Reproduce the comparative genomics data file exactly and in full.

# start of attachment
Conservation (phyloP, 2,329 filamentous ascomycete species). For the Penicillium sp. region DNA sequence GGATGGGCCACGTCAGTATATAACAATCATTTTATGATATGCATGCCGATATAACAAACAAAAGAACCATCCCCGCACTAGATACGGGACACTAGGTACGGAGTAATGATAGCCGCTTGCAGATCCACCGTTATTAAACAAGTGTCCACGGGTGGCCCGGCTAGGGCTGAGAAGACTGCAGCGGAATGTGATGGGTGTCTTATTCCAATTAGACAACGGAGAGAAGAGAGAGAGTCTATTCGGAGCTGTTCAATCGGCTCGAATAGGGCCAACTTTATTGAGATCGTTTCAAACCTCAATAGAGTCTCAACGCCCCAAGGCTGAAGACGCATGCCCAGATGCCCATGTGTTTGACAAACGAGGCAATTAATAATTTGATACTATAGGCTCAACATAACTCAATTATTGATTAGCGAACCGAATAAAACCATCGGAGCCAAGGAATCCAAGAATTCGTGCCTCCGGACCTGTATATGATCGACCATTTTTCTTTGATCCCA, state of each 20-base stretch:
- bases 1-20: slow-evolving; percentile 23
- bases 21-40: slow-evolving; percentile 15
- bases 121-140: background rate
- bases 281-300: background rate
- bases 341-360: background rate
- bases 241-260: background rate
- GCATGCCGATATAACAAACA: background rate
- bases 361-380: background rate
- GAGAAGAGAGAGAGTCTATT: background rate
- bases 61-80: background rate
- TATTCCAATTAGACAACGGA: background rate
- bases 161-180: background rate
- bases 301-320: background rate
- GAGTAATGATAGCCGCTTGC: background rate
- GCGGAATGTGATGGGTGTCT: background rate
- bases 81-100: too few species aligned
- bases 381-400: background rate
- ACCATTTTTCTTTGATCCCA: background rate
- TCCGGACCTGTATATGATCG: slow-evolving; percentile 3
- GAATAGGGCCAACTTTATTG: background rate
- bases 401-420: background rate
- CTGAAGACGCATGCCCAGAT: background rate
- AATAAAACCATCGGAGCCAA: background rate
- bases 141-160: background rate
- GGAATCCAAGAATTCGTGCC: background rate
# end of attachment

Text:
Conservation (phyloP, 2,329 filamentous ascomycete species). For the Penicillium sp. region DNA sequence GGATGGGCCACGTCAGTATATAACAATCATTTTATGATATGCATGCCGATATAACAAACAAAAGAACCATCCCCGCACTAGATACGGGACACTAGGTACGGAGTAATGATAGCCGCTTGCAGATCCACCGTTATTAAACAAGTGTCCACGGGTGGCCCGGCTAGGGCTGAGAAGACTGCAGCGGAATGTGATGGGTGTCTTATTCCAATTAGACAACGGAGAGAAGAGAGAGAGTCTATTCGGAGCTGTTCAATCGGCTCGAATAGGGCCAACTTTATTGAGATCGTTTCAAACCTCAATAGAGTCTCAACGCCCCAAGGCTGAAGACGCATGCCCAGATGCCCATGTGTTTGACAAACGAGGCAATTAATAATTTGATACTATAGGCTCAACATAACTCAATTATTGATTAGCGAACCGAATAAAACCATCGGAGCCAAGGAATCCAAGAATTCGTGCCTCCGGACCTGTATATGATCGACCATTTTTCTTTGATCCCA, state of each 20-base stretch:
- bases 1-20: slow-evolving; percentile 23
- bases 21-40: slow-evolving; percentile 15
- bases 121-140: background rate
- bases 281-300: background rate
- bases 341-360: background rate
- bases 241-260: background rate
- GCATGCCGATATAACAAACA: background rate
- bases 361-380: background rate
- GAGAAGAGAGAGAGTCTATT: background rate
- bases 61-80: background rate
- TATTCCAATTAGACAACGGA: background rate
- bases 161-180: background rate
- bases 301-320: background rate
- GAGTAATGATAGCCGCTTGC: background rate
- GCGGAATGTGATGGGTGTCT: background rate
- bases 81-100: too few species aligned
- bases 381-400: background rate
- ACCATTTTTCTTTGATCCCA: background rate
- TCCGGACCTGTATATGATCG: slow-evolving; percentile 3
- GAATAGGGCCAACTTTATTG: background rate
- bases 401-420: background rate
- CTGAAGACGCATGCCCAGAT: background rate
- AATAAAACCATCGGAGCCAA: background rate
- bases 141-160: background rate
- GGAATCCAAGAATTCGTGCC: background rate